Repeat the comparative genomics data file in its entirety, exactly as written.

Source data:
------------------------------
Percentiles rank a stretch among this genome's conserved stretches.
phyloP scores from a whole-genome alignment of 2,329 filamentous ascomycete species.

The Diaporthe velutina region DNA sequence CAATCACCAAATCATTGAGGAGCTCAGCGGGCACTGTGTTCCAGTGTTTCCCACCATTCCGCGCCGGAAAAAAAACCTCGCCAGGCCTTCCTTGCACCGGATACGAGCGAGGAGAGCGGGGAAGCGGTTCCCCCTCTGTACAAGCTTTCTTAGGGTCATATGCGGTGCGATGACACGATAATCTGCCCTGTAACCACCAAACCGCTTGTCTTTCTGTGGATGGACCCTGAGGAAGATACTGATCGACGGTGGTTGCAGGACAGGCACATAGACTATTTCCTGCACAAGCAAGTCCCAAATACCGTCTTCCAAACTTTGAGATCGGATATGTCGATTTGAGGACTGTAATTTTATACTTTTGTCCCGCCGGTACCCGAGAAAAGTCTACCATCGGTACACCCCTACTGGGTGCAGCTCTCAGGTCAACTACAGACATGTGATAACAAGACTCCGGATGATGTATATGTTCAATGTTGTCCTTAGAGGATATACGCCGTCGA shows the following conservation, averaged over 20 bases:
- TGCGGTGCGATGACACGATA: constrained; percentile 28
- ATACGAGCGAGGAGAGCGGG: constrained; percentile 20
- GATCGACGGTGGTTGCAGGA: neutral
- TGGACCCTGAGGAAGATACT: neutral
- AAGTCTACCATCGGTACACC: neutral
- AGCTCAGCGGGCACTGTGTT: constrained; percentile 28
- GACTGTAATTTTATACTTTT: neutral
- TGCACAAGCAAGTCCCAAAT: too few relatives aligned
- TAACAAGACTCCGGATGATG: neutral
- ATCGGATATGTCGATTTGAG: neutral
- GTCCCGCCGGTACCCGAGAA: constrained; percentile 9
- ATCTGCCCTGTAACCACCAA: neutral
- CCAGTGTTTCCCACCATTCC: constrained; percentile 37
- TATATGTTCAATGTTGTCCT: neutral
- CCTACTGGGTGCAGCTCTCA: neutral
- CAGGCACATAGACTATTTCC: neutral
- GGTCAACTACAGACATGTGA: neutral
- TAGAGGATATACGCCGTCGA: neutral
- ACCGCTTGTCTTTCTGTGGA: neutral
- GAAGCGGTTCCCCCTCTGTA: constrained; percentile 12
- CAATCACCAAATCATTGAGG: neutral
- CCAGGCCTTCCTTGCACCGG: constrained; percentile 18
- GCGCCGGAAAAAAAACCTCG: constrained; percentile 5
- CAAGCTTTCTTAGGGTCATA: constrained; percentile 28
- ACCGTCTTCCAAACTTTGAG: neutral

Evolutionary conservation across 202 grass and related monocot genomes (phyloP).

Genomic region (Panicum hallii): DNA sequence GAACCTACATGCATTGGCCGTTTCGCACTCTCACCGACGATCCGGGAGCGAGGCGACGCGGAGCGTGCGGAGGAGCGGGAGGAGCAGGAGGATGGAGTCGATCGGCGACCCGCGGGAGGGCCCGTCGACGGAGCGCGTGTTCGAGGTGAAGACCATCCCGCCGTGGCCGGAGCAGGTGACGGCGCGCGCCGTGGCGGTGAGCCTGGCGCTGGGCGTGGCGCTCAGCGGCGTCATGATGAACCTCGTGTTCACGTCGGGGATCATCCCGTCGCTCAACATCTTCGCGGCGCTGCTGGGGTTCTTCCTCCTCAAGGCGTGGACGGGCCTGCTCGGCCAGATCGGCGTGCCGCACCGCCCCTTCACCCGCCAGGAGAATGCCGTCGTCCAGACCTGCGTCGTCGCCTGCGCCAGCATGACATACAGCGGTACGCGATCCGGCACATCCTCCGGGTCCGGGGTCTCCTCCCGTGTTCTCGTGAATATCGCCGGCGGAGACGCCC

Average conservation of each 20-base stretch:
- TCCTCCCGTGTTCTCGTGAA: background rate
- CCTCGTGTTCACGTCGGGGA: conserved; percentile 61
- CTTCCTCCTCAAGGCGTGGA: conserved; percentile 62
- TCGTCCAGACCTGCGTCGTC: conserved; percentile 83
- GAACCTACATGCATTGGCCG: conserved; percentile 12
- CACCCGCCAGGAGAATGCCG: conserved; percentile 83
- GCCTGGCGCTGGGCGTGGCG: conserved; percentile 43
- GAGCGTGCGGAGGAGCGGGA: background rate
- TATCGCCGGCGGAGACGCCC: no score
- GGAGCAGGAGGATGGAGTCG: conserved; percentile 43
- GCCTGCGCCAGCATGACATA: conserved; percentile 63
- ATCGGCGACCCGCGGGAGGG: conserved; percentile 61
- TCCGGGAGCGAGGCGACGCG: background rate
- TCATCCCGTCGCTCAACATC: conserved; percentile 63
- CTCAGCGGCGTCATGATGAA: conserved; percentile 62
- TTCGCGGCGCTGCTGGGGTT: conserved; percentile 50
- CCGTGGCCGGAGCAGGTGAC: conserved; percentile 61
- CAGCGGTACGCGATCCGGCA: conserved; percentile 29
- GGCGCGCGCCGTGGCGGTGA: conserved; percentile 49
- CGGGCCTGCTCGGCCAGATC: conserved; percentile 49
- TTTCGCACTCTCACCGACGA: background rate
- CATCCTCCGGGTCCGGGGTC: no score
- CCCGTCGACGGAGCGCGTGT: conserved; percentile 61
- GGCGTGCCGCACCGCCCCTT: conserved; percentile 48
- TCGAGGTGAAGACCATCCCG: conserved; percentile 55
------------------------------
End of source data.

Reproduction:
Percentiles rank a stretch among this genome's conserved stretches.
phyloP scores from a whole-genome alignment of 2,329 filamentous ascomycete species.

The Diaporthe velutina region DNA sequence CAATCACCAAATCATTGAGGAGCTCAGCGGGCACTGTGTTCCAGTGTTTCCCACCATTCCGCGCCGGAAAAAAAACCTCGCCAGGCCTTCCTTGCACCGGATACGAGCGAGGAGAGCGGGGAAGCGGTTCCCCCTCTGTACAAGCTTTCTTAGGGTCATATGCGGTGCGATGACACGATAATCTGCCCTGTAACCACCAAACCGCTTGTCTTTCTGTGGATGGACCCTGAGGAAGATACTGATCGACGGTGGTTGCAGGACAGGCACATAGACTATTTCCTGCACAAGCAAGTCCCAAATACCGTCTTCCAAACTTTGAGATCGGATATGTCGATTTGAGGACTGTAATTTTATACTTTTGTCCCGCCGGTACCCGAGAAAAGTCTACCATCGGTACACCCCTACTGGGTGCAGCTCTCAGGTCAACTACAGACATGTGATAACAAGACTCCGGATGATGTATATGTTCAATGTTGTCCTTAGAGGATATACGCCGTCGA shows the following conservation, averaged over 20 bases:
- TGCGGTGCGATGACACGATA: constrained; percentile 28
- ATACGAGCGAGGAGAGCGGG: constrained; percentile 20
- GATCGACGGTGGTTGCAGGA: neutral
- TGGACCCTGAGGAAGATACT: neutral
- AAGTCTACCATCGGTACACC: neutral
- AGCTCAGCGGGCACTGTGTT: constrained; percentile 28
- GACTGTAATTTTATACTTTT: neutral
- TGCACAAGCAAGTCCCAAAT: too few relatives aligned
- TAACAAGACTCCGGATGATG: neutral
- ATCGGATATGTCGATTTGAG: neutral
- GTCCCGCCGGTACCCGAGAA: constrained; percentile 9
- ATCTGCCCTGTAACCACCAA: neutral
- CCAGTGTTTCCCACCATTCC: constrained; percentile 37
- TATATGTTCAATGTTGTCCT: neutral
- CCTACTGGGTGCAGCTCTCA: neutral
- CAGGCACATAGACTATTTCC: neutral
- GGTCAACTACAGACATGTGA: neutral
- TAGAGGATATACGCCGTCGA: neutral
- ACCGCTTGTCTTTCTGTGGA: neutral
- GAAGCGGTTCCCCCTCTGTA: constrained; percentile 12
- CAATCACCAAATCATTGAGG: neutral
- CCAGGCCTTCCTTGCACCGG: constrained; percentile 18
- GCGCCGGAAAAAAAACCTCG: constrained; percentile 5
- CAAGCTTTCTTAGGGTCATA: constrained; percentile 28
- ACCGTCTTCCAAACTTTGAG: neutral

Evolutionary conservation across 202 grass and related monocot genomes (phyloP).

Genomic region (Panicum hallii): DNA sequence GAACCTACATGCATTGGCCGTTTCGCACTCTCACCGACGATCCGGGAGCGAGGCGACGCGGAGCGTGCGGAGGAGCGGGAGGAGCAGGAGGATGGAGTCGATCGGCGACCCGCGGGAGGGCCCGTCGACGGAGCGCGTGTTCGAGGTGAAGACCATCCCGCCGTGGCCGGAGCAGGTGACGGCGCGCGCCGTGGCGGTGAGCCTGGCGCTGGGCGTGGCGCTCAGCGGCGTCATGATGAACCTCGTGTTCACGTCGGGGATCATCCCGTCGCTCAACATCTTCGCGGCGCTGCTGGGGTTCTTCCTCCTCAAGGCGTGGACGGGCCTGCTCGGCCAGATCGGCGTGCCGCACCGCCCCTTCACCCGCCAGGAGAATGCCGTCGTCCAGACCTGCGTCGTCGCCTGCGCCAGCATGACATACAGCGGTACGCGATCCGGCACATCCTCCGGGTCCGGGGTCTCCTCCCGTGTTCTCGTGAATATCGCCGGCGGAGACGCCC

Average conservation of each 20-base stretch:
- TCCTCCCGTGTTCTCGTGAA: background rate
- CCTCGTGTTCACGTCGGGGA: conserved; percentile 61
- CTTCCTCCTCAAGGCGTGGA: conserved; percentile 62
- TCGTCCAGACCTGCGTCGTC: conserved; percentile 83
- GAACCTACATGCATTGGCCG: conserved; percentile 12
- CACCCGCCAGGAGAATGCCG: conserved; percentile 83
- GCCTGGCGCTGGGCGTGGCG: conserved; percentile 43
- GAGCGTGCGGAGGAGCGGGA: background rate
- TATCGCCGGCGGAGACGCCC: no score
- GGAGCAGGAGGATGGAGTCG: conserved; percentile 43
- GCCTGCGCCAGCATGACATA: conserved; percentile 63
- ATCGGCGACCCGCGGGAGGG: conserved; percentile 61
- TCCGGGAGCGAGGCGACGCG: background rate
- TCATCCCGTCGCTCAACATC: conserved; percentile 63
- CTCAGCGGCGTCATGATGAA: conserved; percentile 62
- TTCGCGGCGCTGCTGGGGTT: conserved; percentile 50
- CCGTGGCCGGAGCAGGTGAC: conserved; percentile 61
- CAGCGGTACGCGATCCGGCA: conserved; percentile 29
- GGCGCGCGCCGTGGCGGTGA: conserved; percentile 49
- CGGGCCTGCTCGGCCAGATC: conserved; percentile 49
- TTTCGCACTCTCACCGACGA: background rate
- CATCCTCCGGGTCCGGGGTC: no score
- CCCGTCGACGGAGCGCGTGT: conserved; percentile 61
- GGCGTGCCGCACCGCCCCTT: conserved; percentile 48
- TCGAGGTGAAGACCATCCCG: conserved; percentile 55